Projects: Dodger Construction

In December of 2005 I purchased a Sailrite LSZ-1 sewing machine and began work on a winter cover. The plan was that the cover would provide a basic introduction to sewing that would lead to other canvas projects. With the winter cover finished, we looked forward to other projects, including new sails, a dodger, and miscellaneous smaller canvas projects - e.g., pedestal cover, sail covers.

I began work on a Sailrite dodger late summer 2007, constructing the frame and patterning for the canvas. I resumed construction in March 2008 and finished the dodger mid-June 2008. The project took an estimated 40 hrs, which includes the mental preparation that seems to go along with doing something like this for the first time.

Although Sailrite's instructions are fairly clear, it helps to buy the CD-ROM "Constructing a Sailrite Dodger" that they sell. Not only are there some steps detailed in the CD-ROM that are not covered in the paper instructions, but the video of some of the steps clarifies confusing or vague portions of the paper instructions.

A significant discrepancy in the Sailrite instructions is the lack of detail during the patterning step. This is one of the most important steps. Doing things a bit more thoroughly at this point than the Sailrite instructions indicate can translate into easier and more accurate construction, and a better fitting, easily secured dodger.

The first problem was the patterning material: it stretched and stuck too tenaciously to the double-sided tape used to secure it to the bows, causing distortion during removal. The second problem was that the Sailrite instructions don't stress the importance of determining the mounting points for the edge of the dodger during this step. The third problem was that the instructions don't suggest patterning the various panels on atop the other, thereby ensuring that reference marks on each panel line up exactly. And I suppose the last issue was that the strapping tape they suggest applying to the bows, to prevent the double-sided tape from leaving a sticky residue, leaves a sticky residue. Ah, yes, and one last "issue": due to shipping constraints, the Sailrite bows must be cut into three pieces, two hockey stick-shaped pieces and a center, slightly bowed, piece. This means that there is little crown built into the dodger, resulting in a fairly flat-topped, boxy appearance. Sailrite isn't to blame for this; it's inevitable in a "one size fits all" kit. That's part of the reason why custom dodgers cost more than five times as much.

Construction began, of course, with the pattern. Once the pattern is created, it is laid over the dodger material, in this case Captain Navy Sunbrella, and used to determine seams and allowances. Along with the dodger kit, I'd purchased an Engel hotknife, which I used to make all of my cuts in the Sunbrella. The hotknife is easy to use and it seals the edges of the fabric as it cuts.

Once the panels are cut - a top panel, front panel, and two side panels - the window material needs to be installed. We chose Strataglass for its clarity and longevity. The pictures below detail this process. Much of this step was slow, deliberate work since the instructions at this point simply say, "Now is a good time to install the windows." Helpful. The CD-ROM was especially handy here.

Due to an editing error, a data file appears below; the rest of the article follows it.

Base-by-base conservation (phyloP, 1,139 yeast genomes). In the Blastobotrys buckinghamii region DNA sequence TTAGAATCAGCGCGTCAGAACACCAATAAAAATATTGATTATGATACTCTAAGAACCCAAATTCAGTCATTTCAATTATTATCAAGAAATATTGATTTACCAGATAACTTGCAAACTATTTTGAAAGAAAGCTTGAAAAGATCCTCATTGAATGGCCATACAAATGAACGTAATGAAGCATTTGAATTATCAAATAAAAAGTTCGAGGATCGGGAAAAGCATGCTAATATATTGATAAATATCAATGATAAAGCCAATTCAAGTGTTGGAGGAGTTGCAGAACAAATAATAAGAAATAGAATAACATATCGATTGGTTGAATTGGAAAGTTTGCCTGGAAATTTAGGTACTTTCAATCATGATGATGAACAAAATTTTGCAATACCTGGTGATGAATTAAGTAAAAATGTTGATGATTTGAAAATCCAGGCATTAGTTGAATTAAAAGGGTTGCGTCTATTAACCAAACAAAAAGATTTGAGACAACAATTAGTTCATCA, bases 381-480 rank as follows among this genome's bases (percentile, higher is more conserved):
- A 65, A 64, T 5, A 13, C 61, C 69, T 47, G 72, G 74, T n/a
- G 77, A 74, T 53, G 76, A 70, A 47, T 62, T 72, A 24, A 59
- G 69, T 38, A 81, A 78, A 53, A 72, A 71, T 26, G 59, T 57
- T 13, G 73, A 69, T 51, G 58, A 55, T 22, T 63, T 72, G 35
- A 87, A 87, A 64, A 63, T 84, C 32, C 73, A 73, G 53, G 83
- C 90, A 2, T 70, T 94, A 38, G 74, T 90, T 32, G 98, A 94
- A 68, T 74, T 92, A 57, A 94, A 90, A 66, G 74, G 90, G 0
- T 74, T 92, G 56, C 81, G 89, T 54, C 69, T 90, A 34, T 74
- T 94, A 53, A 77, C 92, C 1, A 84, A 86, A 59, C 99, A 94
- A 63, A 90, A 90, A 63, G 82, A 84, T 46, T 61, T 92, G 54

Although the Sailrite DVD suggests designing the windows on the Strataglass, then adhering each one separately to the back of the fabric with basting tape, I decided that I'd be more comfortable drawing my design on the front of the fabric - with all of the necessary stitch, fold, and cut marks - then position the Strataglass on the back and cut along the lines to reveal the window material.

The window design for the front panel came together nicely and allowed me to simply sew one long piece of Strataglass to the panel, then make the cuts in the fabric to reveal the windows. To ensure a smoother finish and allow a little more flexibility, I cut the window material into three separate panels once it was stitched in place. My hope was that the cuts will allow the panel to follow the contours of the deck and the frame more smoothly.

Material has been cut along reference lines and removed, revealing first Strataglass side window.

Completed front panel ready to be sewn to top panel.

Side windows located in top panel. Picture shows first line of stitching that secures Strataglass to dodger material.

Window material exposed. Rolled hem to finish edge of window cut out.

Top and front panels stitched together. Major step in dodger construction completed.

Detail shot of front/top panel seam, including front zippered sleeve and vinyl trim piece visible in other photos along top forward edge. Seam covered with 1" binding for a more finished look.

Vinyl trim piece on top panel secured.

Major panels sewn together. I was anxious to see how the dodger was coming together. It looked pretty good.

We wanted the ability to zip on a small awning that would cover much of the cockpit, providing shelter from the sun. This is the rear zipper and flap that will eventually allow us to add an awning.

I wanted to avoid installing too many snaps in the dodger, and I'd come across this idea on a webpage. It's a pvc track that attaches to the deck and accepts a boltrope. I wrapped Sunbrella around the boltrope and created these zippered sleeves to allow quick installation and a sleeker appearance to the dodger's forward edge.

Test-fitting the dodger in early spring. Before the side curtains...

...And after the side curtains.

Dodger done (mostly) and installed on the boat. June 2008.

back: projects